Rebecca Wilks

Rebecca Wilks; Photographer, Teacher, Yarnellian, Do-Gooder

Tuesday, October 1, 2013



Years ago, when I first met the Master Landscape Photographer Jack Dykinga, he said something which stayed with me. Since then I’ve had an opportunity to spend some time with and learn from Jack, and as it turns out, he doesn’t remember saying it. Go figure.

Whether he said it or not, I find it interesting; ‘Landscape photography is essentially a solitary pursuit.’

I agree, much as I enjoy my photography outings which are social. Company is fun and even educational, but working alone is more productive and creative for me.  There’s also the freedom from worrying about other people in my shot during busy workshops and from accommodating the eating and sleeping schedules of others.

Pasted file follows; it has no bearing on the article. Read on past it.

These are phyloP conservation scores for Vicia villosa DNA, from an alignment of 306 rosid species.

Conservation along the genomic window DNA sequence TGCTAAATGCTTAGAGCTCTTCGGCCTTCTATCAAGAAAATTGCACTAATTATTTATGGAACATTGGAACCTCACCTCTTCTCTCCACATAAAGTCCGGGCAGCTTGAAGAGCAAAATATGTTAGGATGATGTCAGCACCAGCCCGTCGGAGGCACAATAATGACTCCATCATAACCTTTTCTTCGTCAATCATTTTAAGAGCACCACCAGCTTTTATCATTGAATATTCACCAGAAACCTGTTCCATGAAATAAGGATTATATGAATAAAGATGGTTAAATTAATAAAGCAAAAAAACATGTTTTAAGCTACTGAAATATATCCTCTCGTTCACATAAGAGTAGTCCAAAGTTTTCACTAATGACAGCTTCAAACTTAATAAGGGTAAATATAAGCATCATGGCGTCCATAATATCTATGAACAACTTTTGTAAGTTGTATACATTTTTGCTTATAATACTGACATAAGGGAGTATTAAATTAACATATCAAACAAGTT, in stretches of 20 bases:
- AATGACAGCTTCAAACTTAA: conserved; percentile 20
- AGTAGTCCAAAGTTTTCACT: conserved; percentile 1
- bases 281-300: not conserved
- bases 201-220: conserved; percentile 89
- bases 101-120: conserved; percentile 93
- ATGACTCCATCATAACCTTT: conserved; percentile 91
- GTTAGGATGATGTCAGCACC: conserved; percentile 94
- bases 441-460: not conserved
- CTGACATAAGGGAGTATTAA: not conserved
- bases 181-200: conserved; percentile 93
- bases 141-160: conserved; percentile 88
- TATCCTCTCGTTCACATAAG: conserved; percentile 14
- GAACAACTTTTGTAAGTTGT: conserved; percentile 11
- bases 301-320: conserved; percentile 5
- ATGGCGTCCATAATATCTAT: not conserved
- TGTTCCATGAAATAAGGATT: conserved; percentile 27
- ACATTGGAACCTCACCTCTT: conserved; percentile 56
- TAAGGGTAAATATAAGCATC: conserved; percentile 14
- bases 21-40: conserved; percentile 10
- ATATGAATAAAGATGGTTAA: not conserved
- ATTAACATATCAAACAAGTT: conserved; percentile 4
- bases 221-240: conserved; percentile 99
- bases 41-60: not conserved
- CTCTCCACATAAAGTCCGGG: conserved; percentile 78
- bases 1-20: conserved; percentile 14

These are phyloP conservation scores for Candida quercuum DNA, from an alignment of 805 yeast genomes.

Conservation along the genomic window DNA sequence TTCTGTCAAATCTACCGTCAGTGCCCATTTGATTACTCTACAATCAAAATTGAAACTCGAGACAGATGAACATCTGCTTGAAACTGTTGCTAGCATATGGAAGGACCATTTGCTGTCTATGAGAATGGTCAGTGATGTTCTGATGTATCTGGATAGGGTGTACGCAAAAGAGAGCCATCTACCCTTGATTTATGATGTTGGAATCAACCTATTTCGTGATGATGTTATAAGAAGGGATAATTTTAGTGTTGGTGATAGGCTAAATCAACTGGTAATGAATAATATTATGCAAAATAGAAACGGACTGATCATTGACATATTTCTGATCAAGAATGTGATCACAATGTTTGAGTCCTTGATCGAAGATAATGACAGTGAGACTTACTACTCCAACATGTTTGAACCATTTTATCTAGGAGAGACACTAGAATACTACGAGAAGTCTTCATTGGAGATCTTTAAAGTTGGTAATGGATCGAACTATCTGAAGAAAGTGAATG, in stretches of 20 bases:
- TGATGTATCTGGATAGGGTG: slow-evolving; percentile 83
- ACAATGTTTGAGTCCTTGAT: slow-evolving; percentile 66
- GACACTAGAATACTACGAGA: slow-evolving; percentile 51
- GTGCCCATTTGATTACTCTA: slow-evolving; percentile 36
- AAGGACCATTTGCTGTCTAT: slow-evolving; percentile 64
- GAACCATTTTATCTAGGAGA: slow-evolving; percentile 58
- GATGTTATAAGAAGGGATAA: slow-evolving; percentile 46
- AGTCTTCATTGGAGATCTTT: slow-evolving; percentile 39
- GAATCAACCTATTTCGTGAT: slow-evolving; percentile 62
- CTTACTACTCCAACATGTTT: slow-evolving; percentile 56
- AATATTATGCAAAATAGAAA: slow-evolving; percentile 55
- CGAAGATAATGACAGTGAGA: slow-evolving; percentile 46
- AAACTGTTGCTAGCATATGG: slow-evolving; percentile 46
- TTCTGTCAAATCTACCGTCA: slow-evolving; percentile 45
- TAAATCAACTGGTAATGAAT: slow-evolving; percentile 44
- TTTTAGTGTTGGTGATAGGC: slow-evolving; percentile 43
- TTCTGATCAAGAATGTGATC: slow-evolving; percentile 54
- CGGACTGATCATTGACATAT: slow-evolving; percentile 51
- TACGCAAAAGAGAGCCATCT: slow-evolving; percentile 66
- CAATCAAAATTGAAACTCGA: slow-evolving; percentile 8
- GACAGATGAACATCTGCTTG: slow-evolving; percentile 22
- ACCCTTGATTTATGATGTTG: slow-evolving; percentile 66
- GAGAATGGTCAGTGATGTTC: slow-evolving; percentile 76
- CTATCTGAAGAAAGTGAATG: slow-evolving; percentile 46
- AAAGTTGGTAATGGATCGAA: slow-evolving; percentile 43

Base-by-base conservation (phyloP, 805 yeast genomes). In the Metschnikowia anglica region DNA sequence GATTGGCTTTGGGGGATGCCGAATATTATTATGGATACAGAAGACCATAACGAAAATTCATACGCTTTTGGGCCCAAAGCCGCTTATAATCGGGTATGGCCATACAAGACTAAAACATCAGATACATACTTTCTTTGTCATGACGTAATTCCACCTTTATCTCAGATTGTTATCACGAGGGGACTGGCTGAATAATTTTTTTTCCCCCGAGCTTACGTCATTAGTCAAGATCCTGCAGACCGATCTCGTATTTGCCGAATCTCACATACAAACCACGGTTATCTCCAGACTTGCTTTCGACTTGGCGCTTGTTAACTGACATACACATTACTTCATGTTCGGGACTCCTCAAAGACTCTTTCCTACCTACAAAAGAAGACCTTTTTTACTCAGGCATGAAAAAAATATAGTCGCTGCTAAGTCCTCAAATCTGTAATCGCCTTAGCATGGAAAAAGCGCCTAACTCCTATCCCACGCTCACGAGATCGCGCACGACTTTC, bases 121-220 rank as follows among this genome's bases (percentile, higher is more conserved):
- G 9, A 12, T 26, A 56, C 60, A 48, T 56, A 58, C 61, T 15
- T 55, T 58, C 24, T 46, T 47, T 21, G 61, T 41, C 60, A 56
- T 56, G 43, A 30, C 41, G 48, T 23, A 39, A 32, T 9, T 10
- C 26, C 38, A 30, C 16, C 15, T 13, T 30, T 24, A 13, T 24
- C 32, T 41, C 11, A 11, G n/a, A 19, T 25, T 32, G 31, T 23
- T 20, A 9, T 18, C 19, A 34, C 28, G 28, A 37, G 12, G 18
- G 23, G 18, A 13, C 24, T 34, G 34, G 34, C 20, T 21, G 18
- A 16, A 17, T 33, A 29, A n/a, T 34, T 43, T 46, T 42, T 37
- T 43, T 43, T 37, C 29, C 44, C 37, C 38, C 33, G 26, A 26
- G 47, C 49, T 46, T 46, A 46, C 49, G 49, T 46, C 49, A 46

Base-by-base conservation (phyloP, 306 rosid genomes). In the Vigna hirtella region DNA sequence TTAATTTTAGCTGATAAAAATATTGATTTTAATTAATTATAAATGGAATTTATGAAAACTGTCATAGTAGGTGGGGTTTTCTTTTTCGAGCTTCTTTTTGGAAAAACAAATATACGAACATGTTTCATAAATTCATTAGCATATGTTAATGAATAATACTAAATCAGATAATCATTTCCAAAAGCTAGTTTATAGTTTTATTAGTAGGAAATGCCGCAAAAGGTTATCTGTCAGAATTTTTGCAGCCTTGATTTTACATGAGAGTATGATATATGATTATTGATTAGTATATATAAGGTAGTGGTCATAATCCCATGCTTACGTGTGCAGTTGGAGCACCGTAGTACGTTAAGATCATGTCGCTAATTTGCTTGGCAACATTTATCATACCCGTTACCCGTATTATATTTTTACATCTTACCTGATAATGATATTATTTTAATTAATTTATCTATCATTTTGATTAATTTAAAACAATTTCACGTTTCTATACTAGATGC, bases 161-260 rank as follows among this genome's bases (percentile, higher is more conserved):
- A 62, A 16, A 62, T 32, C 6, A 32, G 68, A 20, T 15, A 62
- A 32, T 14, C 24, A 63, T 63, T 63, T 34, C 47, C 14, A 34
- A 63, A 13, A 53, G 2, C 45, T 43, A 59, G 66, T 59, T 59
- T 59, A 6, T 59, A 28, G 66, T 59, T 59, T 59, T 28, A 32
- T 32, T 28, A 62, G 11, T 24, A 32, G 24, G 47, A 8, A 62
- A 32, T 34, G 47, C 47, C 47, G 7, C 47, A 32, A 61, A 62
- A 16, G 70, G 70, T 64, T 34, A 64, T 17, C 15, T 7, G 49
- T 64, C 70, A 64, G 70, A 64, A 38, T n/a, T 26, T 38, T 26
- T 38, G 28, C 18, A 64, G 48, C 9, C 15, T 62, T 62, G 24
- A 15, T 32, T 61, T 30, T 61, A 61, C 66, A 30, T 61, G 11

As a side note to the many wonderful photo friends I’ve gone out shooting with; I have no regrets, I love you, and I’ll just say this is a matter of balance.

So, I set out last week to photograph the vibrant yellow aspens in the Kaibab National Forest, near the North Rim of the Grand Canyon, in the camper.  Alone.  I put on 200 miles after I got to the National Forest, scouting and chasing light on the forest roads.

After a few days of essentially talking to no one, I surfaced for gas, a hot breakfast and a little conversation.  I found connectivity (in the GCNP Campground Store) to tell my husband I was still alive. Then I went back to the forest.

My mind quieted as I walked among the indescribably magical yellow and orange aspens.  I listened to the coyotes yipping as they hunted together at dusk.  I startled a group of mule deer (who in turn startled me) when I opened the camper door before dawn.

Mount Hayden and the View from Point Imperial
 I even made one image of the Grand Canyon.  What the heck; as long as I was there…

More images from this trip are in the Autumn 2013 gallery on the website.

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